Embrace Gratitude and Extend Forgiveness This Holiday Season

Holidays often remind us of our warmest memories of family, childhood, and togetherness. This time of year can be full of joyous celebration—but it can also trigger painful memories and negative interactions with family while others seemingly have a perfect holiday. Oftentimes, the holiday season provides us with hope that we will find a sense of serenity and that our relationships will somehow un-complicate themselves. But smoothing out relationships, or simply letting go of bitterness and resentment, requires mental and emotional effort.

Realizing that even the most loving families don’t have perfect relationships is key to dealing with the holiday blues. We can take these feelings about complex and difficult relationships and use them to increase our faith in humankind and motivate us to express what our heart truly feels. Let go of resentments, conflicts and grudges so that you can release not just others, but yourself, from the negativity that you spend valuable energy maintaining. The act of forgiveness is about freeing ourselves from our own prison and understanding that resolution is possible, even if it’s one-sided. Letting go of resentment and anger can be challenging, but you have a choice in dealing with your emotions or allowing them to make you unhappy. We can choose to move toward a conscious decision of happiness and serenity and understand that the condition of our hearts is far more precious than resentment and anger, no matter what circumstances have occurred in life.

Here is a simple forgiveness exercise called “Light a Candle.” Using a small candle, light it and think of the person you wish to forgive. Visualize them while forgiving them either mentally or verbally. Continue working with this person until the candle burns down. If you finish your act of forgiveness before the candle burns out, then blow out the flame and release them and yourself from anger and resentment. This exercise helps you hold a mental dialogue with the person you wish to forgive and visualize anger draining away from you.

Forgiveness is inherently linked with gratitude. It may be one of the most powerful catalysts in how we restructure our perspective of the world and our relationships with others. It’s easy to focus on what we want and lose perspective of what’s important. Thankfulness speaks to the emotional expression of what we are fortunate for and recognizes who and what we already have in our lives. Cultivating gratitude is proven to build optimism and improve our outlook on life.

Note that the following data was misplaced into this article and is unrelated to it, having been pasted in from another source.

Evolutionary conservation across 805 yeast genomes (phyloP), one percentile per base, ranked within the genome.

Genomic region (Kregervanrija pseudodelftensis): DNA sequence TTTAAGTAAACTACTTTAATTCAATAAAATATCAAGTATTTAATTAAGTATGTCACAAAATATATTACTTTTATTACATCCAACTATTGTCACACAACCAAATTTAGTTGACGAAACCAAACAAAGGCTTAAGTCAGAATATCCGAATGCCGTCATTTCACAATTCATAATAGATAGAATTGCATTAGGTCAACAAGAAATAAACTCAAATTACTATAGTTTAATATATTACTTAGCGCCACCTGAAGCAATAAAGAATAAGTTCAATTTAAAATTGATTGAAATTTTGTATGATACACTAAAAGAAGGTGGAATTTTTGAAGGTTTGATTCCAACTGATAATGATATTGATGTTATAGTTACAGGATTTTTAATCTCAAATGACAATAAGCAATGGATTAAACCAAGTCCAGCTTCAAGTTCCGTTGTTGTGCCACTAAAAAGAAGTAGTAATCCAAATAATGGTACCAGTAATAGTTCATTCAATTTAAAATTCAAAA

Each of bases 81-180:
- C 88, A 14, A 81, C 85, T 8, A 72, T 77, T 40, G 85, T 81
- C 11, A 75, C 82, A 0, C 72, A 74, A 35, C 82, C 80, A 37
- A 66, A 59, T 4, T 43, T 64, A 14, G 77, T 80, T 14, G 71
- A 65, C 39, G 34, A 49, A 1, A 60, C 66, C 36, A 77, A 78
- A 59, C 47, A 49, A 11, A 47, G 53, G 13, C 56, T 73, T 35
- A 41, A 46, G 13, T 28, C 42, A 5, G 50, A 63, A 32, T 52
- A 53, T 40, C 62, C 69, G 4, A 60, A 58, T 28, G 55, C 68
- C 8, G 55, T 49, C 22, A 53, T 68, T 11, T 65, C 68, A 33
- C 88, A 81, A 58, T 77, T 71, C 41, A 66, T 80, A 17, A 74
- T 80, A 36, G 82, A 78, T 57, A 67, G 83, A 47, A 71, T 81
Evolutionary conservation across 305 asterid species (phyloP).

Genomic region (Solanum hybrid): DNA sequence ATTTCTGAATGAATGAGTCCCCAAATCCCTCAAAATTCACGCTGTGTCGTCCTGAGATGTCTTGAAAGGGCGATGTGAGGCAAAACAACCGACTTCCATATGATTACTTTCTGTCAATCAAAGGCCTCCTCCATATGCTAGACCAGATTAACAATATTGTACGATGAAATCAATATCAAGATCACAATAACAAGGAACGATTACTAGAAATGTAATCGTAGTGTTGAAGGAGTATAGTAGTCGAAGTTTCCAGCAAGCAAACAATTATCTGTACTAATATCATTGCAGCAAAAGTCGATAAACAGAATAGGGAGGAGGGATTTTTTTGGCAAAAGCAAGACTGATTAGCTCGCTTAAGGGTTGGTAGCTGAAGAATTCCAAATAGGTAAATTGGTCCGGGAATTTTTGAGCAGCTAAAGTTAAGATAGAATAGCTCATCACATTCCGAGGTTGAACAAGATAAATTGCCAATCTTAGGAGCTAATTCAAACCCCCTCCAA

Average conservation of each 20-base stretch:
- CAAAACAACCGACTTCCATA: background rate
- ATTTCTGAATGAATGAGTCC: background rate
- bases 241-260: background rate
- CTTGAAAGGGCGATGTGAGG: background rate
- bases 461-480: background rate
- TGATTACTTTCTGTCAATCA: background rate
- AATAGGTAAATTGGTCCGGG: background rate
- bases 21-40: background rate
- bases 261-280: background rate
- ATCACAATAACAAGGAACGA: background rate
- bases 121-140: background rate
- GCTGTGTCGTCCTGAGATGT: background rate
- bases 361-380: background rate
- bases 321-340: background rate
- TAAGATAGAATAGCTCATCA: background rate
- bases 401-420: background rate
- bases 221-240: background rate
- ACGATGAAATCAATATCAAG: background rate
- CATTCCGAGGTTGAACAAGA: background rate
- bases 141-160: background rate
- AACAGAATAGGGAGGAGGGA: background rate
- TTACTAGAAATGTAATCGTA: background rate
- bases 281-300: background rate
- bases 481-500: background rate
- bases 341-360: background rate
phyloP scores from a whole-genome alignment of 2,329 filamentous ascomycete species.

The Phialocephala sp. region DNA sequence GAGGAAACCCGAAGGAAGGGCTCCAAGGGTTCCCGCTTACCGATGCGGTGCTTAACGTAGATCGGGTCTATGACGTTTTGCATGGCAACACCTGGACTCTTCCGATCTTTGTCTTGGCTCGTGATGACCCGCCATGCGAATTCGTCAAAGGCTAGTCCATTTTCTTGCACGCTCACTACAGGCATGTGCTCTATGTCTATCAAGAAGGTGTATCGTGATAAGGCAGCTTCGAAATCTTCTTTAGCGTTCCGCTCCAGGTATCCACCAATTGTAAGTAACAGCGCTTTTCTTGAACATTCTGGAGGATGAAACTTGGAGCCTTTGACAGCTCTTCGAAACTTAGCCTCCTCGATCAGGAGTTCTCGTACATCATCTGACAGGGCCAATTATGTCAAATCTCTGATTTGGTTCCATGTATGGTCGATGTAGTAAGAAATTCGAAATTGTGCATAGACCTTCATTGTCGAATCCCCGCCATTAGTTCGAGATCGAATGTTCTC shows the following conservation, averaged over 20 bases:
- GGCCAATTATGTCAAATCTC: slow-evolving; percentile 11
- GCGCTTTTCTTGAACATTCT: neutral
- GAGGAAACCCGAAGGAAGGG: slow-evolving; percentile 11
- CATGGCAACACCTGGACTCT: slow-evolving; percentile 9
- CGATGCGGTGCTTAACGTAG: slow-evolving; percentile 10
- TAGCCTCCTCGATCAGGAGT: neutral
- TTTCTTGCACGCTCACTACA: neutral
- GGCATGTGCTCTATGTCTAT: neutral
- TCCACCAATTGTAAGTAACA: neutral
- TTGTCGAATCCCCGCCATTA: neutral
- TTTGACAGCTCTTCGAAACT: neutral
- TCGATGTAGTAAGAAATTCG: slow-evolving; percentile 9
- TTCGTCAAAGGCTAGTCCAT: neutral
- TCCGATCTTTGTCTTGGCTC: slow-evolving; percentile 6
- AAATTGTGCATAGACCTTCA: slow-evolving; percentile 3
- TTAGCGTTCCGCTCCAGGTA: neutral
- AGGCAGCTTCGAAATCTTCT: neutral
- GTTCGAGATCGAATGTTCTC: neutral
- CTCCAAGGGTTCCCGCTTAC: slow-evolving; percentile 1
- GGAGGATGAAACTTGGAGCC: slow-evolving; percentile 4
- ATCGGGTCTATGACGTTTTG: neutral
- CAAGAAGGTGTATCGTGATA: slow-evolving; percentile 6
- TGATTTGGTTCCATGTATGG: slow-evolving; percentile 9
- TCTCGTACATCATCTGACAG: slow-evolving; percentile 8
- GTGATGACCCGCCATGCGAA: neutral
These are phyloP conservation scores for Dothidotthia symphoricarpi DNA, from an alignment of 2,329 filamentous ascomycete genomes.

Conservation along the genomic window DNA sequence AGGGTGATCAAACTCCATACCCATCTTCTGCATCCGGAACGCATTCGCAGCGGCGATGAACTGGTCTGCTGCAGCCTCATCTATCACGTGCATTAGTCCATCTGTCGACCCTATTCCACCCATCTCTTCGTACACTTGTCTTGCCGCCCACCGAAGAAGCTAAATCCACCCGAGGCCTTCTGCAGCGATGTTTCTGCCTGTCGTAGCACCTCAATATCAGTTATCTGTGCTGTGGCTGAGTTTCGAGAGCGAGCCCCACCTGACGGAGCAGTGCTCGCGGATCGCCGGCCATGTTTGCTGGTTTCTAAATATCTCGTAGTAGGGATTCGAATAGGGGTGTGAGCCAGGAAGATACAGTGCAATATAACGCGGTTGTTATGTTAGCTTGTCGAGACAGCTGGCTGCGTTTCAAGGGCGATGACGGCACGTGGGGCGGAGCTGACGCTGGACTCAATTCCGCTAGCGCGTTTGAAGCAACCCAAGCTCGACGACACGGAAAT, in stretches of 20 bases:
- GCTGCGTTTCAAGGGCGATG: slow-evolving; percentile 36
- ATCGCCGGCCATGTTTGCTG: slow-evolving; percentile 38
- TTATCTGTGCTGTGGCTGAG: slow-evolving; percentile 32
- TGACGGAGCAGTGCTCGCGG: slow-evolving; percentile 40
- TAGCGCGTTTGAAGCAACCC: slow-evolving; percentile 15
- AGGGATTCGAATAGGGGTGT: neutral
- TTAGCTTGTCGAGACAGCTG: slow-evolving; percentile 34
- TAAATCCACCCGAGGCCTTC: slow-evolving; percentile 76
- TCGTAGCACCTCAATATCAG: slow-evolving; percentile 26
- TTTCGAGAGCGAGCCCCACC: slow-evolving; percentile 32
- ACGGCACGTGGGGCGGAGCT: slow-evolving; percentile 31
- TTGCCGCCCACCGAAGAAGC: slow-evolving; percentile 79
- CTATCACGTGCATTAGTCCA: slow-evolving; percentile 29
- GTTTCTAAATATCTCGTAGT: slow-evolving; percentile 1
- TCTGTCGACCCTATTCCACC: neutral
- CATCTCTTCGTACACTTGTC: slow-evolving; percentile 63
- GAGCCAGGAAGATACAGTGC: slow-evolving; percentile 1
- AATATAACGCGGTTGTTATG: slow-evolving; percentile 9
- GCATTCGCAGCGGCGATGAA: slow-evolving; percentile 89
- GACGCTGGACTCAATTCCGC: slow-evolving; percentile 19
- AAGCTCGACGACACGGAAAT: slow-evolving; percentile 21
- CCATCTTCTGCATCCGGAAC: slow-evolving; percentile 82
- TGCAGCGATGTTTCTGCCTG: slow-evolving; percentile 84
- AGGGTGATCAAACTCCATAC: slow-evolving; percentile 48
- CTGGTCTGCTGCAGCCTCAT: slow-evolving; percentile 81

A simple appreciation exercise is called the “ABC’s of gratitude.” It is an effective way to broaden your sense of gratitude and help release feelings of anger. Say each letter of the alphabet and then identify a unique area of gratitude relevant to you that starts with that letter. Give yourself permission to pause, breathe, and appreciate all that is solid in your life. Practicing this exercise will also reveal when new things come into your life that you can appreciate—when you can fill in a letter that you couldn’t fill in before, or when a letter comes to mean multiple things to you.

A key to happiness is recognizing that anger and bitterness have a more powerful impact on us than the individuals that we direct the anger towards. Instead of harboring unhealthy feelings that affect your outlook, try to free yourself from the cycle of angry thoughts that often feed off of each other and use these exercises to accomplish your goal of a healthy mind. You deserve happiness throughout the entire year—so this holiday season, alter your lens on life, harness your personal energy, and start working towards a more positive way of living.

 

By Rob D’Alonzo

 

Rob D’Alonzo serves as Chief Clinical Officer at The Lincoln Center for Family and Youth. He has his masters in Clinical Psychology, is a Licensed Professional Counselor, and is a Certified Clinical Trauma Professional.

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